Posted On: 2021-04-19
One design idea that I find particularly interesting is that of having a single shared resource that is used by opponents competing against each other. Although it does come up reasonably often in physical games (ie. card or board games), it usually emerges as a consequence of physical constraints rather than a deliberate design*. In the realm of digital games, however, it's quite rare to see systems that make the player share resources with their enemies, and rarer still to see it appear as a core design pillar**.
The idea of sharing a resource with an enemy was something I first encountered as something of a systems quirk in the classic JRPG Final Fantasy 6. Although the game did not explicitly share resources between the player and their foes, it did have actions that would decrease enemy resources (health or magic points) and recover the same amount for one player character*. In my personal experience with the game, I came to rely heavily on such actions, eventually calculating my own resource costs in terms of what was available to take from my foes. The experience was quite fascinating for me, as it awakened thoughts and emotions I hadn't experienced in other games. I yearned to see more - to play a game where I needed to share resources with my adversaries at its heart, rather than as a mere byproduct of other systems.
Since then, I've seen few digital games that do more than dabble in this space. While it's common for action-heavy games (such as Doom (2016)) to reward players for defeating foes by restoring player health, enemies can't spend that resource themselves, so calling that "shared" would be a stretch (even when players are technically taking the health from the enemy.) Similarly, some simulation-heavy games allow enemies to pick up and use items that players also can pick up, but there's generally no strategic or tactical choice there, as the tiny opportunity cost of picking an item up makes it always optimal. To put things more broadly, when sharing happens by accident in design, it seems to be haphazard, and reveal little of what could be seen in a more deliberate design.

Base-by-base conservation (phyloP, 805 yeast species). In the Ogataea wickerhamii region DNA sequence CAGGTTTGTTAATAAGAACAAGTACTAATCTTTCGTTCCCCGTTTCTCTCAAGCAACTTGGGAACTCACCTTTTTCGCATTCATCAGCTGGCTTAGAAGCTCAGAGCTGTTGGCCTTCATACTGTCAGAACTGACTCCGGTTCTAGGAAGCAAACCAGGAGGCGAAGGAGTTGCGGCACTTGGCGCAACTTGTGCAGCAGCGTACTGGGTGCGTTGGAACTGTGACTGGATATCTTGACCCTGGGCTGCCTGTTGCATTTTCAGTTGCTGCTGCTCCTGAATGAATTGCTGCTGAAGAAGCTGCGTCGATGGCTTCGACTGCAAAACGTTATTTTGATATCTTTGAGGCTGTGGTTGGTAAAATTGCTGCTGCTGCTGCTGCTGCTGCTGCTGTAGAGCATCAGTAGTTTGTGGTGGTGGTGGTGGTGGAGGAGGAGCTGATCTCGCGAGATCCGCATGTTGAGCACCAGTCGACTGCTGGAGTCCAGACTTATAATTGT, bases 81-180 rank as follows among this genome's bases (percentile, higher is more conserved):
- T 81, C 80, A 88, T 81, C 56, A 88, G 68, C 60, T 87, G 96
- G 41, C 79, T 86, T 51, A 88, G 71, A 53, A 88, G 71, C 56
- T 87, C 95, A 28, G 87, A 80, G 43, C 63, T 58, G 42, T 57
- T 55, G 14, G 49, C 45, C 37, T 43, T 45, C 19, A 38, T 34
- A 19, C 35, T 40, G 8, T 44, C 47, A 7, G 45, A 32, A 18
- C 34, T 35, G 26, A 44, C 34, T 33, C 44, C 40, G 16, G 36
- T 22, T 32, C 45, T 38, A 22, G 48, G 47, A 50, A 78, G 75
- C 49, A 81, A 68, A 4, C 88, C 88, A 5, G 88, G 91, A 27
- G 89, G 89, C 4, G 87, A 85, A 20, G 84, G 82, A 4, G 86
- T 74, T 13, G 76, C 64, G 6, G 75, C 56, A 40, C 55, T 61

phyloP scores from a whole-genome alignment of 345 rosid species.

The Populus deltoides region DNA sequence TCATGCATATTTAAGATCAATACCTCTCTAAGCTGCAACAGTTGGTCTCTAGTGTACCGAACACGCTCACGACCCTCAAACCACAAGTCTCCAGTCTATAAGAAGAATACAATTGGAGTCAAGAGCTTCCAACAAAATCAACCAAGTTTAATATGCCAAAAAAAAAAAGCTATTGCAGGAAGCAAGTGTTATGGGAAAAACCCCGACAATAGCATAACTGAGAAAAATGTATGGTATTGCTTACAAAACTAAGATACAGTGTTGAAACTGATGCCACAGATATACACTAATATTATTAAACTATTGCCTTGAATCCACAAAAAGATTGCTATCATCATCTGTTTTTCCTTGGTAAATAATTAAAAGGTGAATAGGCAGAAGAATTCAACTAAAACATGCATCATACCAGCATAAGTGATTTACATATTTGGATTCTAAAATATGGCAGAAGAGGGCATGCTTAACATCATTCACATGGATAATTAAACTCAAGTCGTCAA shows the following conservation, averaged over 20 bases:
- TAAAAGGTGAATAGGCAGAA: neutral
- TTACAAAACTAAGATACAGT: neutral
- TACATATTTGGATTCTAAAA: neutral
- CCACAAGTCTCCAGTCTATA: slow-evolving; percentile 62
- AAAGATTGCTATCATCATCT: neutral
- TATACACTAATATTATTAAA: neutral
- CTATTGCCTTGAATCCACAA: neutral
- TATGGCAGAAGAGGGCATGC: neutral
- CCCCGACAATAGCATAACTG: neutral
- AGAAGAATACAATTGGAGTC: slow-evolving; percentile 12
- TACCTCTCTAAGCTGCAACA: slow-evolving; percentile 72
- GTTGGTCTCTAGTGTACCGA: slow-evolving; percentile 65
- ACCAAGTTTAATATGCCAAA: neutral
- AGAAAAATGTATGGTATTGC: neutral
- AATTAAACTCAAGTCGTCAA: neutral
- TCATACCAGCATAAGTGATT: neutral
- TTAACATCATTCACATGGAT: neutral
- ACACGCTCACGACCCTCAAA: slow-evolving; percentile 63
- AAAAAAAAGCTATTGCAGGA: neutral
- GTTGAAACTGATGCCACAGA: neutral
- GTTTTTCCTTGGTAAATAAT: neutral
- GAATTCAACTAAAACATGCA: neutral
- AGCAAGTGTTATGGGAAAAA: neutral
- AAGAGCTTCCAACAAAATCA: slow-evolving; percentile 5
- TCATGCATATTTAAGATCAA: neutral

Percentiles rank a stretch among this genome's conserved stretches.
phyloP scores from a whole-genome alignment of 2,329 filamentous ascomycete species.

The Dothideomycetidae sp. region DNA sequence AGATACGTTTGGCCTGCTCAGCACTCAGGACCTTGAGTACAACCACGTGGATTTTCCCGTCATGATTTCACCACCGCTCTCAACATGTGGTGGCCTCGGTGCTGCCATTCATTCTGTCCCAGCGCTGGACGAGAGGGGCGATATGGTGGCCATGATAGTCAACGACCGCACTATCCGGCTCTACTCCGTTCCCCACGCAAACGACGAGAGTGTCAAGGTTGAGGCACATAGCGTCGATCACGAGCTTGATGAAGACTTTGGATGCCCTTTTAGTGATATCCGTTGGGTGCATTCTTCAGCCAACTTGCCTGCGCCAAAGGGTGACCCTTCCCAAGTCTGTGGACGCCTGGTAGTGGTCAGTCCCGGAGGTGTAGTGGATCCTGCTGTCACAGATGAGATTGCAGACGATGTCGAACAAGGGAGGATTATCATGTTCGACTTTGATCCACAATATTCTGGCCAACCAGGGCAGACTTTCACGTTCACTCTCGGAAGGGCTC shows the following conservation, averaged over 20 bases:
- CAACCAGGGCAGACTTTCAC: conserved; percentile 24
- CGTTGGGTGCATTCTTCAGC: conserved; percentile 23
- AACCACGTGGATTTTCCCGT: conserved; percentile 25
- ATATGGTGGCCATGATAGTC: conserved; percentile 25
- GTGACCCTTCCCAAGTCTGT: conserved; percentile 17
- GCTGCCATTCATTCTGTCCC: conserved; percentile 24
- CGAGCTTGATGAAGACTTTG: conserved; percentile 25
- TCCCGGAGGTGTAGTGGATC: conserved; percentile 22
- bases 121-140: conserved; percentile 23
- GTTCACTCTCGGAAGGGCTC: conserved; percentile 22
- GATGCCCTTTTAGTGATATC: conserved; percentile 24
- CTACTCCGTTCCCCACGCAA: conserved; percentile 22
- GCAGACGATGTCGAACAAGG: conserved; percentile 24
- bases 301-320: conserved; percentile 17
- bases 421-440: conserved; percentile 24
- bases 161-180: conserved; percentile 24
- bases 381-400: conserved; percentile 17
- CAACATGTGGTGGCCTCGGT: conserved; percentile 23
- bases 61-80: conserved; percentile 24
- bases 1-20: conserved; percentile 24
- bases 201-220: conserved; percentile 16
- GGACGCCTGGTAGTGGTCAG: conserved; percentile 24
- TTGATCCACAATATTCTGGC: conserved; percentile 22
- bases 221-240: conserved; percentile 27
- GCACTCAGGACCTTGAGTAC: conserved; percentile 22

Strategy games often feature competing over shared resources - and this is perhaps the most explored aspect of shared resources in games. Humanity has competing over physical access to finite resources for millennia, and that specific conflict has been ported directly into many strategy games - often serving as the inciting incident for direct physical conflict between two powers. Unfortunately, the adversarial aspects of such interactions dwarf the sharing aspects: speaking personally, every time I've seen two opposing players attempt to mine the same resource, it has always escalated to (in-game) violence.
Market simulations are another area which feature (de facto) sharing of a resource, as individual players' purchases/sales impact market prices for all participants. Offworld Trading Company is perhaps the best example of this, as (normally) all players are in adversarial relationships with each other, and the purchase/sale of goods, locations, and company shares are the primary actions a player can perform. Even more important, however, is that OTC treats the idea of competing without physically fighting with an enemy as a core design pillar, making it one of the few games that can claim shared resources as a fundamental part of its design.
With so few games in this design space, it seems to me that there's still a lot more left to explore. This seems like a particularly profound shame, as the challenge of sharing limited resources with a (perceived) enemy increasingly appears to be the defining challenge of the 21st century. It's my hope that, as I explore some of this design space in my current project, I will uncover a bit more of what it has to offer - providing players with opportunities to learn and experience things that might not otherwise be possible.